Excerpts from the statement by Governor Lesetja Kganyago:
The headline inflation forecast of the SARB is more or less unchanged since the previous meeting of the Monetary Policy Committee (MPC), despite the upward adjustments to the international oil price assumption and the weaker starting point for the trade-weighted exchange rate. The impact of these adjustments on the inflation forecast was offset in part by a lower food price forecast and a lower starting point. This follows a succession of downside surprises in core goods and food price outcomes. The forecasts for 2018 and 2019 are unchanged at 4.9% and 5.2% respectively, while the forecast for 2020 is marginally higher at 5.2% compared with 5.1% previously. The peak of 5.5% is still expected in the first quarter of 2019 before the impact of the VAT increase largely dissipates. The forecast for core inflation is marginally lower, at 4.5% for 2018, but has deteriorated somewhat more than headline inflation in the coming two years, to 5.1% in both years, from 4.9% previously. A peak of 5.2% is expected in the first quarter of 2019.
The implied starting point for the rand in the forecast is R12.37 against the US dollar compared with R11.97 at the time of the previous MPC meeting. Food prices, by contrast, are expected to increase by 4.9% in 2018 and by 5.5% in 2019, lower than in the previous forecast. There is a degree of uncertainty regarding the likely impact of the VAT increase and the sugar tax on food, and the extent to which these increases will be absorbed by manufacturers and retailers.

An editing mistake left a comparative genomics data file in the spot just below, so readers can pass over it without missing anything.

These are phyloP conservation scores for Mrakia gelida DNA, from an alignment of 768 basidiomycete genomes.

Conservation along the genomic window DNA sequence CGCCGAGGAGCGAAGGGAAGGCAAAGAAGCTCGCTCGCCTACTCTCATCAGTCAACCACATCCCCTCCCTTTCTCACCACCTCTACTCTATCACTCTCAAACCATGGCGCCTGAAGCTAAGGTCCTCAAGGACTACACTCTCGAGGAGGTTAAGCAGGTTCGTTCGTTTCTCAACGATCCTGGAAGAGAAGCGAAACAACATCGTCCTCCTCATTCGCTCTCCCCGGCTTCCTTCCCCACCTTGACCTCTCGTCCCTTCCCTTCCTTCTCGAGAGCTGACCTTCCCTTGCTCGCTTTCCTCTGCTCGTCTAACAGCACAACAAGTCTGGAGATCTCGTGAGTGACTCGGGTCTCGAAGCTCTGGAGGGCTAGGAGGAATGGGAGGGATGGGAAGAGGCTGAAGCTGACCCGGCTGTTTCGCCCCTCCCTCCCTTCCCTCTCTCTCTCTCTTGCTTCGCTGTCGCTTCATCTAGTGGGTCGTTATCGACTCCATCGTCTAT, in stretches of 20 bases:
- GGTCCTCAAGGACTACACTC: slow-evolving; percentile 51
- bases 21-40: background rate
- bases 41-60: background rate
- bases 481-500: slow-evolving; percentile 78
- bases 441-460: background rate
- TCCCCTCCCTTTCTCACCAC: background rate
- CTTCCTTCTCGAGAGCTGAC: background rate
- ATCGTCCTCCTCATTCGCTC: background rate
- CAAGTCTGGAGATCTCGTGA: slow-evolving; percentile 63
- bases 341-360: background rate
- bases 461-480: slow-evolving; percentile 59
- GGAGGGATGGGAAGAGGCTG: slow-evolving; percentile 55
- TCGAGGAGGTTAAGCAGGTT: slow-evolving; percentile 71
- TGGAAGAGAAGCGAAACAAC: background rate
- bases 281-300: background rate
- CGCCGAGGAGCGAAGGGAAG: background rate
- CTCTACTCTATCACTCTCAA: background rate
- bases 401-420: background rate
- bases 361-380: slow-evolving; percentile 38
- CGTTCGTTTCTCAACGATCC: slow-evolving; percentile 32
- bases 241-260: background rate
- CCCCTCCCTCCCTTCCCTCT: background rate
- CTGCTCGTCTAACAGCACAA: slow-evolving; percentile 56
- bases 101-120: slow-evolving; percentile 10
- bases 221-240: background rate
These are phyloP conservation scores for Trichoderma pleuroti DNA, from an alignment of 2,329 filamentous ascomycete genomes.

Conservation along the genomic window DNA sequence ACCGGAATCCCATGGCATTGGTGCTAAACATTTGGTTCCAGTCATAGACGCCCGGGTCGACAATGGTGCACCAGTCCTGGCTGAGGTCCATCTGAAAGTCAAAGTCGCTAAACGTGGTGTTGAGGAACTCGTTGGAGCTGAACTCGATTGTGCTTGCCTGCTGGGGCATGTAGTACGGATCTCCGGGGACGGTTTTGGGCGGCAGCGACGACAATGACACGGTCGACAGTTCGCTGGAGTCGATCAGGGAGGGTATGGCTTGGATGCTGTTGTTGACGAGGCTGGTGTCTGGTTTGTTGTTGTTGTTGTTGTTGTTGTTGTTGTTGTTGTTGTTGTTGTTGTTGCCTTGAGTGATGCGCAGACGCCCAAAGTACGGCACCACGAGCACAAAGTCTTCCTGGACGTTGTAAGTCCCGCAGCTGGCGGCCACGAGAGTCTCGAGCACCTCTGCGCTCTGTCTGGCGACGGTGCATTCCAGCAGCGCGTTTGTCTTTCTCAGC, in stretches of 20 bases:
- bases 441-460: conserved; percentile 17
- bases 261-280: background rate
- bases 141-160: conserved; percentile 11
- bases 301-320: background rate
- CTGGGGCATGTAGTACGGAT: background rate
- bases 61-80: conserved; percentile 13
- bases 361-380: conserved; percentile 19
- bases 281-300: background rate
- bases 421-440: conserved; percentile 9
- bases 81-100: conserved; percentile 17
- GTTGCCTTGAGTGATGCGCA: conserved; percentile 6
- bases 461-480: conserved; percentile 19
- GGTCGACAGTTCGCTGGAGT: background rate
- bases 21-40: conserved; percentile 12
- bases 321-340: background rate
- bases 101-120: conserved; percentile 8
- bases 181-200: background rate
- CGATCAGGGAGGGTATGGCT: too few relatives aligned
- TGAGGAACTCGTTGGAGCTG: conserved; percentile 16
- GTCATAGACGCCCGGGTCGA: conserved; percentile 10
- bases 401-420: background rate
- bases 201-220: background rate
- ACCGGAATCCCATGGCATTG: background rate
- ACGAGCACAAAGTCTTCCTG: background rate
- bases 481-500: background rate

Since the previous meeting of the MPC, the rand has depreciated significantly, against the US dollar in particular, reversing much of the overvaluation seen at that time. Since then, the rand has depreciated by 6.0% against the US dollar, by 0.7% against the euro, and by 2.8% on a trade-weighted basis. In the near term, the rand is expected to remain volatile, with movements dominated by the changing assessment of these global trends. Domestically, an expected moderate widening of the current account deficit, a result of deteriorating terms of trade, could also weigh on the rand.
The domestic growth outlook remains challenging, although growth is still expected to outperform recent year outcomes. This is despite the possibility of a contraction in GDP in the first quarter of this year, following negative growth in both the mining and the manufacturing sectors. The SARB’s forecast for GDP growth is unchanged at 1.7% for 2018, but has been revised up from 1.5% to 1.7% for 2019. The forecast for 2020 is unchanged at 2.0%. The forecast remains consistent with a closing of the negative output gap by 2020, but at a slightly faster pace than before. The continued increase in the composite leading business cycle indicator confirms the upward momentum in the economy.
In contrast with the previous meeting, the MPC assesses the risks to the inflation forecast to have moved to the upside. This change is mainly due to global developments. A key uncertainty relates to the outlook for the dollar, which has appreciated against most currencies. Oil prices also pose an upside risk to the inflation forecast. Current spot prices are significantly above the levels assumed in the Quarterly Projection Model. Furthermore, a slight moderation in prices followed by a flat trajectory is assumed in the coming two years. There may be a degree of upside risk to this assumption.
In light of the change in the balance of risks to the inflation outlook, the MPC unanimously decided to keep the repurchase rate unchanged at 6.5% per annum.